London Boat Show: Big Blue Has Something for Everyone Stuart Alexander Opens This Two Page Special Report on Boating at the 1999 London International Boat Show
Alexander, Stuart, The Independent (London, England)
THERE IS nothing like a dose of sunshine to brighten an otherwise bleak British Winter. This year's London International Boat Show is hoping to do just that. The show's theme of Big Blue (ocean), is all part of a scheme to raise the temperature of the estimated 200,000 visitors, organisers hope to attract to London's Earl's Court. The marine industry wants to entice new people into the game, showing off everything from gleaming power boats selling at close to pounds 2 million, right down to kits costing only a few hundred pounds.
It is also looking good for consumers. As well as being the biggest one- stop shop for all things boatey, clothes, equipment, electronics, and everything from a dinghy to a luxury cruiser, the show comes hard on the heels of two interest rate cuts, a strong pound making imports cheaper, and new European legislation giving extra protection.
The rather dull title of a Recreational Craft Directive conceals a new definition of stability for all coastal and offshore boats, which should be prominently displayed. The categories run from A to D, A though D is largely applicable to small boats and dinghies, and determine how a boat is likely to perform in the conditions for which it is being sold, A for ocean, B for offshore, C for Coastal. If you ever wanted to know why two 25-footers can be so different in price, check the stability grading is the one you need, check if the price includes VAT - all the attractive boards should prominently give the full, inclusive price - and you could even make sure that all the parts on the boat have the correct European certification mark. It is that first, apparently irresistible, price which can lure you into a tunnel in which it is difficult to turn round and back out. What has not yet come, though but is only a matter of time, is any form of Europe-wide licenses, either to use boats, or for the boats themselves. While many European countries do insist of both written and practical examinations, Britain maintains its voluntary system, though there are increasing signs of statutory regulation for jet- ski users. Which means there will be lots of stands offering to teach you all the ins and outs, at home and abroad, complete with certificates at the end, which are accepted by the other European countries. And the schemes extend to those with disabilities through the growing Sailability programme, once again driven by the RYA. Having bought your boat and learned a bit about how best to use it, you may also wish to park it. This logical desire used to be a real nightmare and there are still many areas of the country where there are very long waiting lists for low cost, publicly administered moorings. One of the largest operators of marinas, with 5,500 berths nationwide, is MDL. Their marketing director Jeff Houlgrave expects prices to rise by about 6 per cent. in 1999, so an average 30- footer could cost just under pounds 2,000 to keep in Plymouth and about double that on their most expensive marina in the Hamble River, close to the …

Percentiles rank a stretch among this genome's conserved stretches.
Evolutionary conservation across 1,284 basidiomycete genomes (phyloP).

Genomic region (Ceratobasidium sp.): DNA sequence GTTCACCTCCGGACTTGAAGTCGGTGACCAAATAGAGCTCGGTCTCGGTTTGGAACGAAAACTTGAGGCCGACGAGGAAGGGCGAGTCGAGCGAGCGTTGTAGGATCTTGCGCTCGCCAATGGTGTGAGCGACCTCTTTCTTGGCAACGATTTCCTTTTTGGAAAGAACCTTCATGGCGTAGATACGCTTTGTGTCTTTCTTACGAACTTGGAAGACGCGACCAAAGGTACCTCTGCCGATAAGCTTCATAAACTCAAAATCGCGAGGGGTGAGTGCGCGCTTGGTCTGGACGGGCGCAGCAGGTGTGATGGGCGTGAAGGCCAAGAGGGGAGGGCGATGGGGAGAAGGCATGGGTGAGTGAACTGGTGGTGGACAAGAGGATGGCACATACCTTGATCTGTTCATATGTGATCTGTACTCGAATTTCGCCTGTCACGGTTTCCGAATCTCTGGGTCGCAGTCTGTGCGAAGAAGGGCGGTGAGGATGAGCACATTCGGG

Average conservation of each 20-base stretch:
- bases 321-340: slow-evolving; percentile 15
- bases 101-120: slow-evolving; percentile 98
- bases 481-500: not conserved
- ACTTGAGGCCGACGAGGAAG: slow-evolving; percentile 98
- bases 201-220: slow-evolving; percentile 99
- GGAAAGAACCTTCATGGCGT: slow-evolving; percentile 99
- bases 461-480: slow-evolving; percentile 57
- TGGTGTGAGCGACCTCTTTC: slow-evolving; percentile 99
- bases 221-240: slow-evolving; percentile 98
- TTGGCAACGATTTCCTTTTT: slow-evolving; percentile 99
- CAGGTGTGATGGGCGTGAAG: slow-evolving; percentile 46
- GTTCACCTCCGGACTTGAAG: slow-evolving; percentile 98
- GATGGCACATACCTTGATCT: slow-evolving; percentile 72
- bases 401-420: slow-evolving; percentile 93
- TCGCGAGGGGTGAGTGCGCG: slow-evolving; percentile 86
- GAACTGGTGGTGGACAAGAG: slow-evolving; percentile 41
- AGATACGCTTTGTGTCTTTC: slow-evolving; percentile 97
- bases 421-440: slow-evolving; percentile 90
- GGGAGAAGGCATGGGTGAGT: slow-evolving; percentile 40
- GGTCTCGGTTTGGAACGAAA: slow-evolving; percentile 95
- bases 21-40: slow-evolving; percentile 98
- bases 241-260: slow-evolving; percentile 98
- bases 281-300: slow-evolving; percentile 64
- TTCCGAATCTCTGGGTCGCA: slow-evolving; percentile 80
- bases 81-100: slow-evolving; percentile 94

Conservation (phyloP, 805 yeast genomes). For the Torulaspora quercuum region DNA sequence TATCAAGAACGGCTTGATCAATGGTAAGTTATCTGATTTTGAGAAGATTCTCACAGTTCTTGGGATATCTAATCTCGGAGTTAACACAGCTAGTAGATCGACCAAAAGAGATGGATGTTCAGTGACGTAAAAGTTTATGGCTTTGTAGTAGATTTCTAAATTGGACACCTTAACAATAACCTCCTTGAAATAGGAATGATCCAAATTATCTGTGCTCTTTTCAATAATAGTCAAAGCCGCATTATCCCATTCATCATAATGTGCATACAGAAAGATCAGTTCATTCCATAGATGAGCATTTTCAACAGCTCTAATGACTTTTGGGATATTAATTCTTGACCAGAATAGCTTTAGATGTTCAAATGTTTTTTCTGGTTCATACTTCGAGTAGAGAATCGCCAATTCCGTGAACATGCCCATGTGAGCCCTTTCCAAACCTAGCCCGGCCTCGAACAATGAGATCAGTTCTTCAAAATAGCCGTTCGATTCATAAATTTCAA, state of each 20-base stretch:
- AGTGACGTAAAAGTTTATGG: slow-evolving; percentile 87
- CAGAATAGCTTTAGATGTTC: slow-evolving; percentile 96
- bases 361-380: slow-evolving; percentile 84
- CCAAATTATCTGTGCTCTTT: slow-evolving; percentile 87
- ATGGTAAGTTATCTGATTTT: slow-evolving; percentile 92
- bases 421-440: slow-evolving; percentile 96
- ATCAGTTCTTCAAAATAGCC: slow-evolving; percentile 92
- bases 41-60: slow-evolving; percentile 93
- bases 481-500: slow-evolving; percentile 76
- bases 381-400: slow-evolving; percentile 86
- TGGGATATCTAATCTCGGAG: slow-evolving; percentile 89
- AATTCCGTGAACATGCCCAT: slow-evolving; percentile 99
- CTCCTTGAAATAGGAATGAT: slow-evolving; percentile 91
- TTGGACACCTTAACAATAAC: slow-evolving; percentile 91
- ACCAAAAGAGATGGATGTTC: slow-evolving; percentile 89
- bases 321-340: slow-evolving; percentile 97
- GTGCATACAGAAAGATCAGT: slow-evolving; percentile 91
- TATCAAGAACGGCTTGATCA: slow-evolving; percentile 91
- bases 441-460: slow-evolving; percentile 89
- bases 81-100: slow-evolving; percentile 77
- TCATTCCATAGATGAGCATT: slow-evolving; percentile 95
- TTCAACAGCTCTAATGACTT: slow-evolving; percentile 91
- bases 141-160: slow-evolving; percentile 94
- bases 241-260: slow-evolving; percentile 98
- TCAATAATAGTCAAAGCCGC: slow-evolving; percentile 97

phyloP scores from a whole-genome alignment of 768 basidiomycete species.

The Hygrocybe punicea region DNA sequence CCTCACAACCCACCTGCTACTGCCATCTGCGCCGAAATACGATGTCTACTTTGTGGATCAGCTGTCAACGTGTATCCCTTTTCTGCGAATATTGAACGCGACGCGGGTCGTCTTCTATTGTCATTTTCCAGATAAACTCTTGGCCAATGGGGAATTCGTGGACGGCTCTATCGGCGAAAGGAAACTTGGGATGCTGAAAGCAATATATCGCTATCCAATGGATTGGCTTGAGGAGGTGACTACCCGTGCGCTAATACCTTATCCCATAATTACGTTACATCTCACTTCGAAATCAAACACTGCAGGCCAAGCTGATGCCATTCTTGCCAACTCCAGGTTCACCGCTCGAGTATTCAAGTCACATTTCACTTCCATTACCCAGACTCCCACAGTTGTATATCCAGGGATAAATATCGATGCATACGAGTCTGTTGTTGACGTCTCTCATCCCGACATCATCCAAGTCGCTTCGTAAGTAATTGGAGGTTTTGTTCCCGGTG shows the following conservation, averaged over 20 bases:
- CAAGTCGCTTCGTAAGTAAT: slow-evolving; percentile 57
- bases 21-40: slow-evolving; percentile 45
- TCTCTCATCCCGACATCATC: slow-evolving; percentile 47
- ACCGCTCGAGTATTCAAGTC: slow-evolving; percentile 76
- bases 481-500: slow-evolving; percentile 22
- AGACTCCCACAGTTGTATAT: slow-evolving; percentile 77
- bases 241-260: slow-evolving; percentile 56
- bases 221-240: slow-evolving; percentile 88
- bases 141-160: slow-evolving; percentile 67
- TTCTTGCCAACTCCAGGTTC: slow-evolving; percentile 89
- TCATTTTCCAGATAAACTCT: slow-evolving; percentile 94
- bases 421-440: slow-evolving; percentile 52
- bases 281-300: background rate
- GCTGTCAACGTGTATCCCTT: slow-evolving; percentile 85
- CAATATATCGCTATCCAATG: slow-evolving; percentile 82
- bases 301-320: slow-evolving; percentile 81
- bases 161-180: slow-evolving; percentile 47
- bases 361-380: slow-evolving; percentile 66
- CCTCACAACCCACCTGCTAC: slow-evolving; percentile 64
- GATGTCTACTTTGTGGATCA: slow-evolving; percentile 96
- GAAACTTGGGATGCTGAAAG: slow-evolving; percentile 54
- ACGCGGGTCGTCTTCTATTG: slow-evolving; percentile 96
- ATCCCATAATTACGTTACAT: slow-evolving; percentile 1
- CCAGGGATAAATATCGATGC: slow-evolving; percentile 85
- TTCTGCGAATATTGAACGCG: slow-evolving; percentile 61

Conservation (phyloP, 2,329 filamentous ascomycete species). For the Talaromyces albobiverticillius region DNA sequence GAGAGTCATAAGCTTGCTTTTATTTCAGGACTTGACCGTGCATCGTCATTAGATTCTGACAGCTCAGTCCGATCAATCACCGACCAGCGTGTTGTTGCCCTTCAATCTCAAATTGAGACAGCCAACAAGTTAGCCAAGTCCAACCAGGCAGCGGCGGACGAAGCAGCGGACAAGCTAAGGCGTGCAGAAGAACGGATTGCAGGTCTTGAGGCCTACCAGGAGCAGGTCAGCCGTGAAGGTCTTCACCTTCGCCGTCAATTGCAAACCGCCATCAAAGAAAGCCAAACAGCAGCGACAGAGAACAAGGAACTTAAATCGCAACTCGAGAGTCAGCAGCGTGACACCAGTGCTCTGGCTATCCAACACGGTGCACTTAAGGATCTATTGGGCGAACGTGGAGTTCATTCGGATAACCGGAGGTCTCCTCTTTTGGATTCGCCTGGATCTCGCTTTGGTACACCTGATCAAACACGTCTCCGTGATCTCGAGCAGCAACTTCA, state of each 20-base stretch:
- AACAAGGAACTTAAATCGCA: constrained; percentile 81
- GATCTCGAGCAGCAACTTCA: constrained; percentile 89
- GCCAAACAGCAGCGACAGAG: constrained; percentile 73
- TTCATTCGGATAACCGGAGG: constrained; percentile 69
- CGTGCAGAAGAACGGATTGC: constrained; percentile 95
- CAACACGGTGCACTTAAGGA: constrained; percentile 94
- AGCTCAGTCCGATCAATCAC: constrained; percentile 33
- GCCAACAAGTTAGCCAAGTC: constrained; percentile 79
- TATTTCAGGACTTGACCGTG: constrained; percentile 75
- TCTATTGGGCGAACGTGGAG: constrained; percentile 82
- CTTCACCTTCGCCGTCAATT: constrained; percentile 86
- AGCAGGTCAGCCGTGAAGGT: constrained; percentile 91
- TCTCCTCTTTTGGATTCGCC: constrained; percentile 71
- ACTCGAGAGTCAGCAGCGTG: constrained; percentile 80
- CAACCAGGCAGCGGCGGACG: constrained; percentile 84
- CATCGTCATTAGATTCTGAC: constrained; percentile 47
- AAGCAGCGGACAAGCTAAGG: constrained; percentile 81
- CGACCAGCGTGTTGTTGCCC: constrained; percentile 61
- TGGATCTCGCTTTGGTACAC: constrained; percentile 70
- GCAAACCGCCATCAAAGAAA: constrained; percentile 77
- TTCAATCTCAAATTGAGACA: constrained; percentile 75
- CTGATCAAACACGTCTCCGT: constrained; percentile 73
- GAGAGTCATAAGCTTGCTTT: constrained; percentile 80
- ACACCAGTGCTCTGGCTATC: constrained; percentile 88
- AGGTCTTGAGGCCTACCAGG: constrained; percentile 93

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Publication information: Article title: London Boat Show: Big Blue Has Something for Everyone Stuart Alexander Opens This Two Page Special Report on Boating at the 1999 London International Boat Show. Contributors: Alexander, Stuart - Author. Newspaper title: The Independent (London, England). Publication date: January 7, 1999. Page number: 20. © 2009 The Independent - London. Provided by ProQuest LLC. All Rights Reserved.
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